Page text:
A while back Google changed the refund policy for paid Android apps from 24 hours to 15 minutes. Several people were not happy with the change, but nevertheless Google implemented because app developers wanted the refund policy shortened. While unhappy customers is not good, that is not nearly as bad as running a foul of the law, but apparently that has happened to Google in Taiwan.
Taiwanese law requires a 7 day return policy for all items purchased over the Internet because people cannot touch the item before paying for it. Obviously, Google’s current 15 minute policy is much less than 7 days, but I do find it interesting that the refund policy has become an issue now when the previous 24 hour policy also did not comply to Taiwanese law.
According to the Android Community site, Google initially decided to not comply with the law, but after facing a $1 million fine they opted to remove all paid apps from the Android Market in Taiwan. Removing the paid apps made things right with the Taiwanese government, but no doubt has made Android users unhappy.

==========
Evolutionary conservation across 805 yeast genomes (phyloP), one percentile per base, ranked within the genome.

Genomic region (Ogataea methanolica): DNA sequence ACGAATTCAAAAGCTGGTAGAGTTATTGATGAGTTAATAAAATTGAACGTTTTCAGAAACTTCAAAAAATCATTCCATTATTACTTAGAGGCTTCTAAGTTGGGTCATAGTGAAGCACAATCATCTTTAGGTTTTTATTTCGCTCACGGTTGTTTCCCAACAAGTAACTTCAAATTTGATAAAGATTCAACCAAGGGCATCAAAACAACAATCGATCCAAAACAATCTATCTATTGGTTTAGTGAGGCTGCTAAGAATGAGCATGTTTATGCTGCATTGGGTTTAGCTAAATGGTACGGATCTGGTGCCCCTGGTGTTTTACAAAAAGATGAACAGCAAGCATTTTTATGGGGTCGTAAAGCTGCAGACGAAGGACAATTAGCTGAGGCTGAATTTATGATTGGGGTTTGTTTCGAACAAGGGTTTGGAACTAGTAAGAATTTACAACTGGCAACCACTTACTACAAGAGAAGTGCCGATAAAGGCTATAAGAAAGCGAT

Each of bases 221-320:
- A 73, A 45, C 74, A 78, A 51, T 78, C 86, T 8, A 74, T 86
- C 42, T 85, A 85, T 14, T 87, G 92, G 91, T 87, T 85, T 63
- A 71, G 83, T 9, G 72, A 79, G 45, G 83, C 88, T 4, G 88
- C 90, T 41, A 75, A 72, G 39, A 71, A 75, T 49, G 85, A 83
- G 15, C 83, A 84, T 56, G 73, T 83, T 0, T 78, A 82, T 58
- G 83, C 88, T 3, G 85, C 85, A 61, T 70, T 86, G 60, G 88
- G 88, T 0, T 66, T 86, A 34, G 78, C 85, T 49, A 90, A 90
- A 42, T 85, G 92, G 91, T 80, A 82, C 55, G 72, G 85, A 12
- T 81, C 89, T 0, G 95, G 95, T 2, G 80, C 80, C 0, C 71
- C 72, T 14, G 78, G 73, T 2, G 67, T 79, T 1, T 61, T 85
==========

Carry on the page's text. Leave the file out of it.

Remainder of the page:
Perhaps the Android Market does not support multiple refund policies? According to the Apple Insider web site, Apple has changed the refund policy of the iTunes App Store in Taiwan so that it complies with the law. I expect Google will have better luck changing the Android Market than getting the Taiwanese government to compromise or change the law. For now, Taiwan Android uses will not be able to buy apps for their phones.